Sunday, January 6, 2013
Let forest officials escort vehicles at night
I.C.Balakrishnan, MLA, Sulthan Bathery, Kerala
It has been four years since night traffic was banned in Bandipur. Initially, Karnataka agreed to lift the bank during the talks with Kerala government, but then some environmentalists went to court and had the ban enforced again. But it is affecting tourism as people have trouble planning their schedules to avoid going through Bandipur at night. Many, who want to start their journey to Bandipur Friday night and return Monday morning, cannot do so on account of the ban. Students and businessmen from areas on the Karnataka-Kerala border, who study or do business in Bengaluru are also inconvenienced as they need to plan their trips a day in advance now.
The alternate route suggested through Gundalpet, Hunsur, Kutta and Mananthavadi, is a lot longer and unpleasant as the roads are not in good condition. The government should instead increase the number of forest officials and use them to escort convoys of vehicles through the forest at night.
There have been no proper studies to support the ban on night traffic through Bandipur. In fact, when it was allowed, there were only a few cases of animal road-kills. The issue needs to be studied in depth by a combined team of Kerala and Karnataka.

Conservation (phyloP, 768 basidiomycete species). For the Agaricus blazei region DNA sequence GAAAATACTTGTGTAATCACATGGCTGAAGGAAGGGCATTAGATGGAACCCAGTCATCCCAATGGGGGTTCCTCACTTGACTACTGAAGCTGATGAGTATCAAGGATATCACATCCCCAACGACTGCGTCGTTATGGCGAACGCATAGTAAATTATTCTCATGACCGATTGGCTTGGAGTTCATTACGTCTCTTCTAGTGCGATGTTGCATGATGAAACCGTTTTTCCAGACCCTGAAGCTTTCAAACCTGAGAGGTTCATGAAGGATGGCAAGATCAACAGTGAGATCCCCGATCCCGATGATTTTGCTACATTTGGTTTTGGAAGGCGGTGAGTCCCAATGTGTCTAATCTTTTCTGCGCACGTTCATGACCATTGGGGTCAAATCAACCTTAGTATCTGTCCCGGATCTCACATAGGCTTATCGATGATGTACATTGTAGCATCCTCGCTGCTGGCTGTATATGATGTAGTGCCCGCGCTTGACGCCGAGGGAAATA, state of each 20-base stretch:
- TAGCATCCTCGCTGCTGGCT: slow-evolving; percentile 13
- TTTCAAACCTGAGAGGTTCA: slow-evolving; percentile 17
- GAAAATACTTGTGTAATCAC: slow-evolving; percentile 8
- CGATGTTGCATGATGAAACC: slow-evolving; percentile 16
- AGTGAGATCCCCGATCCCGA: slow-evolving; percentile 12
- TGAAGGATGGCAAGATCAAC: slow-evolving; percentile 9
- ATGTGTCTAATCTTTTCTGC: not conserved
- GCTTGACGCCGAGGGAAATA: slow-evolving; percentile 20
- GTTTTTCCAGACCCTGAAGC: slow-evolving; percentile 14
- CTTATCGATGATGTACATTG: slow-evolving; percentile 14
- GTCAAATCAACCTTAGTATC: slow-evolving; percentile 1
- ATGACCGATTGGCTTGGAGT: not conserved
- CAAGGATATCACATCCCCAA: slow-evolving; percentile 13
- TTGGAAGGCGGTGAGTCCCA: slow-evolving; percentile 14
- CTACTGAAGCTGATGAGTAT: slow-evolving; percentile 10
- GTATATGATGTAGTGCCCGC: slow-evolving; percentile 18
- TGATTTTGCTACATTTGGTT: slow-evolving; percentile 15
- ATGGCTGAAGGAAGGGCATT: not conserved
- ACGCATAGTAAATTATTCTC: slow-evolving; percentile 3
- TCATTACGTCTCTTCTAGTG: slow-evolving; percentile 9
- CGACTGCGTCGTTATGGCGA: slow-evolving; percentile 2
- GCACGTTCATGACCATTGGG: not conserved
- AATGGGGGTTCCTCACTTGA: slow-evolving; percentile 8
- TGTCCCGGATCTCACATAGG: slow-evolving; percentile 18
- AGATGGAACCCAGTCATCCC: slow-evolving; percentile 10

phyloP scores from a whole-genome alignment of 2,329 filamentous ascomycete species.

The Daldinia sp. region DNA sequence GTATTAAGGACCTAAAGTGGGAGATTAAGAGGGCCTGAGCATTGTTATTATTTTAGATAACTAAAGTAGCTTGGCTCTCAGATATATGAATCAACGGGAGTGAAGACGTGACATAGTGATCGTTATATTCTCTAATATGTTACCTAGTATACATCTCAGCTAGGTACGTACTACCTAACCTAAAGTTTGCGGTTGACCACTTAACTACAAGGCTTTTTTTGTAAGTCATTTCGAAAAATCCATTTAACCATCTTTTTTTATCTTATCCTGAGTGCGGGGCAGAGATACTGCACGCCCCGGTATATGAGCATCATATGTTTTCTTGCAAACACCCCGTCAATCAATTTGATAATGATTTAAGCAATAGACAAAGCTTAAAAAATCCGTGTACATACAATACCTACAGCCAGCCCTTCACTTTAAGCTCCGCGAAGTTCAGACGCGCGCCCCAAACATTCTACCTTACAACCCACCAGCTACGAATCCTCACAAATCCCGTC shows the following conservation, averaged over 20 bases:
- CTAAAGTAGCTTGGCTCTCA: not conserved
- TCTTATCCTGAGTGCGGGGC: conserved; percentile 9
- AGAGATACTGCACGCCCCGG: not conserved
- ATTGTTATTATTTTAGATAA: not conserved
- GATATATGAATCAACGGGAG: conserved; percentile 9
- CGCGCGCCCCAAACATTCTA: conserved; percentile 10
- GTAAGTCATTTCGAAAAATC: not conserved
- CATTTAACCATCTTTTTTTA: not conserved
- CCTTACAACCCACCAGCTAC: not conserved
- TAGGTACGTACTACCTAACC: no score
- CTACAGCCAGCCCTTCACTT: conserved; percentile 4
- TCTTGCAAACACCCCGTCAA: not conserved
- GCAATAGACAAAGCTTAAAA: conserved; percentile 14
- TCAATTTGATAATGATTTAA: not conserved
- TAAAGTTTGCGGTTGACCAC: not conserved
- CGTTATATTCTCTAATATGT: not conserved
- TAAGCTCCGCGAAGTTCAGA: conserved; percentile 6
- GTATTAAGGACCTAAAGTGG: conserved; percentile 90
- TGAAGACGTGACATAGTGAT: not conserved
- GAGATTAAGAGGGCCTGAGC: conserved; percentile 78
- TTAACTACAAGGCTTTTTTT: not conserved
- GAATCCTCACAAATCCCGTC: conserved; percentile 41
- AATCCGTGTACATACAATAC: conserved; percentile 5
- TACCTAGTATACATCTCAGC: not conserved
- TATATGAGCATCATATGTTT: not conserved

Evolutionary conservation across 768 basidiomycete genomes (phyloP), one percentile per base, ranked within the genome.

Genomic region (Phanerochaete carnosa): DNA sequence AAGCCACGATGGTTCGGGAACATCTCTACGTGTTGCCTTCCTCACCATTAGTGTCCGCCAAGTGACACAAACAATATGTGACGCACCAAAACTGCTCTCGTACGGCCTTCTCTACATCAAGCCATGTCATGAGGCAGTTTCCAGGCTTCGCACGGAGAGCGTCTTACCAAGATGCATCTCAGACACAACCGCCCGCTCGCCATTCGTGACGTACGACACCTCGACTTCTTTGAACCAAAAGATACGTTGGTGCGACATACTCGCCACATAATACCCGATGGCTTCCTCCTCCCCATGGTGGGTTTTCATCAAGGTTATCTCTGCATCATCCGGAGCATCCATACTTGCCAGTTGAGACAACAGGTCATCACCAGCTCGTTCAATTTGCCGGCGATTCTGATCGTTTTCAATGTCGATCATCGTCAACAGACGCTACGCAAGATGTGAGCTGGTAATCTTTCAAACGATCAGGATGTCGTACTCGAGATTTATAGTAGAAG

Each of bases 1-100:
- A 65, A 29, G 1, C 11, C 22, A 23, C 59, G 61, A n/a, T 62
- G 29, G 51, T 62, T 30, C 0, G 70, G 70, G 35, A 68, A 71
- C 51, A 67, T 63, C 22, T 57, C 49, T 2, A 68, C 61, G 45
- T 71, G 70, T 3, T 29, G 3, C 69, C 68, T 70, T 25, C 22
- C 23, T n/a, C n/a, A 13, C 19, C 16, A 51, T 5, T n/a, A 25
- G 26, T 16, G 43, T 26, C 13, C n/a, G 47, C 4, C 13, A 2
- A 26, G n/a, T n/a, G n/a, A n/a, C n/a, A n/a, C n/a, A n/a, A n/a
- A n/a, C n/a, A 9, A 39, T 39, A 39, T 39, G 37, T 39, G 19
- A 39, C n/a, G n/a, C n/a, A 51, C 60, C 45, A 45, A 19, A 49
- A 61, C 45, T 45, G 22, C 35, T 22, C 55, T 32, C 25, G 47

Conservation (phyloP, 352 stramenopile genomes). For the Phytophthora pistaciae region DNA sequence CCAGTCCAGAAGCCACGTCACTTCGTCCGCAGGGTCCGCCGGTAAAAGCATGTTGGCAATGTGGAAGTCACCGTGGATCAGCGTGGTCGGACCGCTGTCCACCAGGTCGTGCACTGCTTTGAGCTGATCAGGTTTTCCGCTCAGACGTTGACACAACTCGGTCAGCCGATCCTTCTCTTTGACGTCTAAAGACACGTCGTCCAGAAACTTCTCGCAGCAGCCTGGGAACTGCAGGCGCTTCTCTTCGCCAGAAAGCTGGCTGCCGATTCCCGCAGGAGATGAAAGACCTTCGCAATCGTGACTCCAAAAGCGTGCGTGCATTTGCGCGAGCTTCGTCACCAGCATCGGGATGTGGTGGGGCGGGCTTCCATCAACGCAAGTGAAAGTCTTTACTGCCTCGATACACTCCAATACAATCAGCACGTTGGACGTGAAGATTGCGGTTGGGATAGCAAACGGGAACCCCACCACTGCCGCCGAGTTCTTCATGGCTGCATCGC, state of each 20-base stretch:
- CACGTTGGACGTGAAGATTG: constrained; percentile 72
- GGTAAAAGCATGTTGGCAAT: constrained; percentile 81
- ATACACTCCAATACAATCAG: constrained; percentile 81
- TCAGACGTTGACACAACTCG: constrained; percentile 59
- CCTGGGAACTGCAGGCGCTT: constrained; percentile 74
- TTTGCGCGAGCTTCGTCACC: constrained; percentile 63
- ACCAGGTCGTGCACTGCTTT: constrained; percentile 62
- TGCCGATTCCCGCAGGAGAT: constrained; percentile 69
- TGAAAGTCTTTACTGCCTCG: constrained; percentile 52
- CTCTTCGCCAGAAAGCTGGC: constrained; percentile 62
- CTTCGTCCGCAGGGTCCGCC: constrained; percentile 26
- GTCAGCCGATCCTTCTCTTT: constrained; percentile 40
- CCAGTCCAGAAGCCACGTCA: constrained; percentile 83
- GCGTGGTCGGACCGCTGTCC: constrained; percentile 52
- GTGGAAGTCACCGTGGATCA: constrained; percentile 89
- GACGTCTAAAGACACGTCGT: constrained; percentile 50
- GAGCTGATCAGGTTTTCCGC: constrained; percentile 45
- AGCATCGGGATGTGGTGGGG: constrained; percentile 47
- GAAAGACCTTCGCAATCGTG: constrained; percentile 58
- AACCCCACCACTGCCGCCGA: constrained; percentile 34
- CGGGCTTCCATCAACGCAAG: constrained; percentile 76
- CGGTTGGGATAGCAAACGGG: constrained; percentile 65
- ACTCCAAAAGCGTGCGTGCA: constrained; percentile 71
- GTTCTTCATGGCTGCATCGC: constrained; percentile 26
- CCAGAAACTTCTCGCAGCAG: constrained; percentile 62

Wild animals do not understand convoy system
The welcome benefits of economic development have come with serious costs to wildlife through loss and fragmentation of habitats, especially for rare and endangered animals. The backbone of country’s infrastructure growth has necessitated the expansion of road network. Coupled with high speed vehicles, roads have turned out to be an important linear fragmentation threat to wildlife. Mortality due to speeding vehicles and acting as barriers for animal movement are the two important impacts of highways.
The closure of highways for night traffic through Bandipur Tiger Reserve is one vital step to minimise the impacts of highways on tigers and other species. An alternate road that is 35 km longer acts as a mode of transport for night travel and the state has recently taken up repairs of this road. This rare 48 crore investment for infrastructure to save tigers, is a unique highly laudable gesture.
The state of Kerala has proposed alternatives such as allowing vehicles in convoy system under close supervision, building flyover and barriers along the highways. Wild animals clearly do not understand convoy system and their movements are based on their biological and ecological needs. Any supervision cannot dictate the movement patterns of wild animals. The other civil engineering solutions are neither economically or ecologically viable. A flyover through Bandipur would cost a horrendous 4,000 crore not to forget the enormous disturbance during the construction phase, and barriers such as walls will wholly stop the movement of wildlife.
As the country moves forward with its ambition of 8% economic growth, more land is taken for the rapid expansion of its infrastructure. Places like Bandipur are one of the last strongholds for tigers and we need to support alternatives rather than continue to pursue ecologically destructive options that are largely driven by deceitful economic interests.
An edited version of this article was published in Deccan Chronicle on 06-01-2012